The recent spate of high-profile data breaches is having a surprisingly significant knock-on effect on the behavior of online shoppers, with 56% of those surveyed by USA Today saying they were now only shopping online with ‘large, well-known companies they were confident were safe’ and 24% admitting they’d stopped shopping online altogether out of fear.
Leaving aside the seemingly obvious fact that it was a series of data breaches at large, well-known companies such as eBay and Target that frightened them in the first place, and that shopping with large, well-known companies is therefore going to afford them no protection whatsoever, it’s interesting to see how shoppers’ habits have changed so rapidly – interesting and, for smaller organizations, worrying.
Someone else has been breached and that’s driving customers away from you? How’s that fair?
With card fraud on the rise and shoppers increasingly exercising extreme caution, how are you going to win and retain custom and prove that you’re the safe choice? E-commerce providers of all sizes need to address their data security posture as a matter of urgency: a secure e-commerce site will provide a significant competitive advantage. IT Governance recommends the adoption of the Payment Card Industry Data Security Standard (PCI DSS).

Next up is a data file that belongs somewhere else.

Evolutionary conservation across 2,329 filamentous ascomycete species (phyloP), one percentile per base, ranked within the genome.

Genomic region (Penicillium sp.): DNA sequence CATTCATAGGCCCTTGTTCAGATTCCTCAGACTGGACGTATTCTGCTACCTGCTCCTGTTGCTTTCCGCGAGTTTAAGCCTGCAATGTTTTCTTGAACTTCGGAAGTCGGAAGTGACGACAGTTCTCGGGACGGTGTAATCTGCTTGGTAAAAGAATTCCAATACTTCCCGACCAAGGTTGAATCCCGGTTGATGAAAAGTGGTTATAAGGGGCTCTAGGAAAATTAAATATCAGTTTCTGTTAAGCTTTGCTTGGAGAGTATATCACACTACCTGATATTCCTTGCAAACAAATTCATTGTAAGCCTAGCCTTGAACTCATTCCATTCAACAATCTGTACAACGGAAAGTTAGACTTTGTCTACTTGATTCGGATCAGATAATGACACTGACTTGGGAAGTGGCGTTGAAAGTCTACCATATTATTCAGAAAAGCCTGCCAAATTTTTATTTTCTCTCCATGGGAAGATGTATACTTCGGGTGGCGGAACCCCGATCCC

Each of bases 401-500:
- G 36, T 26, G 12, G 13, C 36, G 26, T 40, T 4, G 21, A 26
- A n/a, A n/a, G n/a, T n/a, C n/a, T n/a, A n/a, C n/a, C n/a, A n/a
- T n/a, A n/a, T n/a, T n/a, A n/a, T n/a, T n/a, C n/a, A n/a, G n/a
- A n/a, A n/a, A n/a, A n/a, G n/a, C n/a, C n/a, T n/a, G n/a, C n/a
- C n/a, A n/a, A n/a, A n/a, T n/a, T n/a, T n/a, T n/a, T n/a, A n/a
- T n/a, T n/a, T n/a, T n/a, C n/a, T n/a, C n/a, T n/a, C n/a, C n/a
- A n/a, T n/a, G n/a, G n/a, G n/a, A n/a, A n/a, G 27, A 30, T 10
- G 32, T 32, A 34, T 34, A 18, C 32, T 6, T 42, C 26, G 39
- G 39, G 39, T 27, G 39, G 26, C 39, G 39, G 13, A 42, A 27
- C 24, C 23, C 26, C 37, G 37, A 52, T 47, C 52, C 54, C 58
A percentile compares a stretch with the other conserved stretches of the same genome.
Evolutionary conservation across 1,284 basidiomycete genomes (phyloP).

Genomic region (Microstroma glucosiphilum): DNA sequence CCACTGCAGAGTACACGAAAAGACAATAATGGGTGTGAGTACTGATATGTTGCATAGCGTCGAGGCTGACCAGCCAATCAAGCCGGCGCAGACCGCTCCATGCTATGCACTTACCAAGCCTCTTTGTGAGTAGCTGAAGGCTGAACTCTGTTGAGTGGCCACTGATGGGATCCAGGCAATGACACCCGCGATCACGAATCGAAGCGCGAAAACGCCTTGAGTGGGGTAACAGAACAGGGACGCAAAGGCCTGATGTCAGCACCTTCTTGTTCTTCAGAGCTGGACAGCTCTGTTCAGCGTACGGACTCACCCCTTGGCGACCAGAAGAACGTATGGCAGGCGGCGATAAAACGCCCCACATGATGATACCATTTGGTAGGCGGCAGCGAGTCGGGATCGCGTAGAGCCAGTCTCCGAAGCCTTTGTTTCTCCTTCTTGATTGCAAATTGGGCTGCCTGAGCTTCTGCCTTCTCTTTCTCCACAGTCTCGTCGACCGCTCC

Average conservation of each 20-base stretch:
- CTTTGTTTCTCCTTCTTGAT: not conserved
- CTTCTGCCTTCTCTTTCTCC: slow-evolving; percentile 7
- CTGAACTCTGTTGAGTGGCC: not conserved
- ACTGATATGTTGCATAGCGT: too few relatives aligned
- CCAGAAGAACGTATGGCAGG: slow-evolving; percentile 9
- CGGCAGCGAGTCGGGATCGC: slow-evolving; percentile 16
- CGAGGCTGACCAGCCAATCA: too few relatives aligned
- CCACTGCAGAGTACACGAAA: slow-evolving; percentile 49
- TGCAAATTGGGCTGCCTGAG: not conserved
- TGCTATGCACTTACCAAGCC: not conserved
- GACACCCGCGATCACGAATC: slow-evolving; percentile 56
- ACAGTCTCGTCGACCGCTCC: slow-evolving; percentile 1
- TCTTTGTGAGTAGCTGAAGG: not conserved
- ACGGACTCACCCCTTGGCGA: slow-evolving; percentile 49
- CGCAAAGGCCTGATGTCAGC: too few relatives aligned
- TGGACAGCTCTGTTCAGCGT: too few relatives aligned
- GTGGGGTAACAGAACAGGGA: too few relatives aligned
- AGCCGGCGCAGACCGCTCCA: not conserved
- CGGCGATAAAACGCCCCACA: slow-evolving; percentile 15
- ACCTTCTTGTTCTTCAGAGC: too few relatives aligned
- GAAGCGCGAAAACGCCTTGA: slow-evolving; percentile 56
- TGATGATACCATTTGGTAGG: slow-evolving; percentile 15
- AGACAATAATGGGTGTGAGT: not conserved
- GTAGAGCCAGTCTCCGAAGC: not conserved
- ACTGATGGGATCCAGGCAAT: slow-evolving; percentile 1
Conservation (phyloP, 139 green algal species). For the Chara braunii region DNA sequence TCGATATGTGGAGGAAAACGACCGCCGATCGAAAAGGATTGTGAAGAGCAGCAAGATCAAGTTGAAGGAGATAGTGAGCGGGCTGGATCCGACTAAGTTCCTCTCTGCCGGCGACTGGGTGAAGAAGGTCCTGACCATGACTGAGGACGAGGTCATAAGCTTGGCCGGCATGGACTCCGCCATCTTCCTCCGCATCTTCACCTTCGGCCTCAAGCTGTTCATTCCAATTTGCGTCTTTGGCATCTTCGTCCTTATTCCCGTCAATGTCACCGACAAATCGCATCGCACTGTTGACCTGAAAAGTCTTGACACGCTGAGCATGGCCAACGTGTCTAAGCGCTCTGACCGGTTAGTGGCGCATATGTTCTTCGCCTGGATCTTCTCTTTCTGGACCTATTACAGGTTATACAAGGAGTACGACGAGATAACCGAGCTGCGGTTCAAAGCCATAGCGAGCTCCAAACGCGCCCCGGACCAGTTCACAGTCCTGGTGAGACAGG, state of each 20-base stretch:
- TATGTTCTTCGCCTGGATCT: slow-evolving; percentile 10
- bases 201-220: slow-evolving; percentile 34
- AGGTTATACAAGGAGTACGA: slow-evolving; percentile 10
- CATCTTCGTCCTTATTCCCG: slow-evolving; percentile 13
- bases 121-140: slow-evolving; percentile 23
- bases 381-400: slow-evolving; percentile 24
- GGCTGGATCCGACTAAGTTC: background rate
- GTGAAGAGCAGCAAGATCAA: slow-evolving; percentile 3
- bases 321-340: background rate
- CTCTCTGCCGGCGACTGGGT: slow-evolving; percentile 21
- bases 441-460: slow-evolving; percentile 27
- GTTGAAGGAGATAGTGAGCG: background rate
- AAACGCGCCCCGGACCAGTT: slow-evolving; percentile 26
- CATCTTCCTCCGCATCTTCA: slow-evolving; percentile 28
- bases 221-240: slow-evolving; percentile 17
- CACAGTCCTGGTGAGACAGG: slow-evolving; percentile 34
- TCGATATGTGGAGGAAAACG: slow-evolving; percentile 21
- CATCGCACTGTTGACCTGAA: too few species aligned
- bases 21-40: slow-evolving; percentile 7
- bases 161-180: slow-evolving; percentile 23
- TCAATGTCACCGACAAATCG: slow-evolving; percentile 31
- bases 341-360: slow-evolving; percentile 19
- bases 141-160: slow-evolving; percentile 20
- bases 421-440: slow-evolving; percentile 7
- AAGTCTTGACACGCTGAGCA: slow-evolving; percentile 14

The PCI DSS requires merchants and member service providers who store, process or transmit cardholder data to:
- Build and maintain a secure IT network.
- Protect cardholder data.
- Maintain a vulnerability management program.
- Implement strong access control measures.
- Regularly monitor and test networks.
- Maintain an information security policy.
Compliance with the Standard helps businesses protect their customers’ data, and proves that international best practices are being followed.
Laws exist in various states (including Washington State, Minnesota, Nevada and Massachusetts) that state that businesses are not liable for unauthorized access to credit card information they’ve stored so long as they were PCI compliant.